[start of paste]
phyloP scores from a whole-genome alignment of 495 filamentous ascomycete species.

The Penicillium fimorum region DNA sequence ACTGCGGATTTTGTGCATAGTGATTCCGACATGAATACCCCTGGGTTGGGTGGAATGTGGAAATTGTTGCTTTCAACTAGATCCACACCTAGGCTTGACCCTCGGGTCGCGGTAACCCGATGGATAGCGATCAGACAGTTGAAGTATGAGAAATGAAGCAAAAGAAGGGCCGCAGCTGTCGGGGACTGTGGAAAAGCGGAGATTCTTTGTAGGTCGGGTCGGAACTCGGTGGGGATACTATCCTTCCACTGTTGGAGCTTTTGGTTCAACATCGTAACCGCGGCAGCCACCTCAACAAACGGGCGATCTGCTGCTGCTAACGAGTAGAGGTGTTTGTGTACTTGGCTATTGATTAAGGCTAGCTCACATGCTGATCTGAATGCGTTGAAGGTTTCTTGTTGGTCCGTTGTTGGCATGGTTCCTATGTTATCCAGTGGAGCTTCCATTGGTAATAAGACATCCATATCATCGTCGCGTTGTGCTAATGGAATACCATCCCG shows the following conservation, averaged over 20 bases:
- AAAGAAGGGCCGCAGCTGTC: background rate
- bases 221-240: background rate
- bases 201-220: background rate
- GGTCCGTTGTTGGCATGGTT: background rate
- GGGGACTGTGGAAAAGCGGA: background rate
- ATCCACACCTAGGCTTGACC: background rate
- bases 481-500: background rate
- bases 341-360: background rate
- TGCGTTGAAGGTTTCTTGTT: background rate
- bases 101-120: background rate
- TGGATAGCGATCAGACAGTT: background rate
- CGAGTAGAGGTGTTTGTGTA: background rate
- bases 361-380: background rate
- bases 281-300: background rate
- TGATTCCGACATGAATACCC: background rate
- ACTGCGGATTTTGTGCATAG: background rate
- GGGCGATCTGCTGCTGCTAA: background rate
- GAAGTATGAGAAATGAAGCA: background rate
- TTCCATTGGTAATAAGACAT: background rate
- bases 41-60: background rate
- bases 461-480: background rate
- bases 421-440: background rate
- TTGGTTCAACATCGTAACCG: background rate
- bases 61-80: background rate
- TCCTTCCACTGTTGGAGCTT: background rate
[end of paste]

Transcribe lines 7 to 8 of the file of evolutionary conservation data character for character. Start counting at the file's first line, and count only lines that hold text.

- GGGGACTGTGGAAAAGCGGA: background rate
- ATCCACACCTAGGCTTGACC: background rate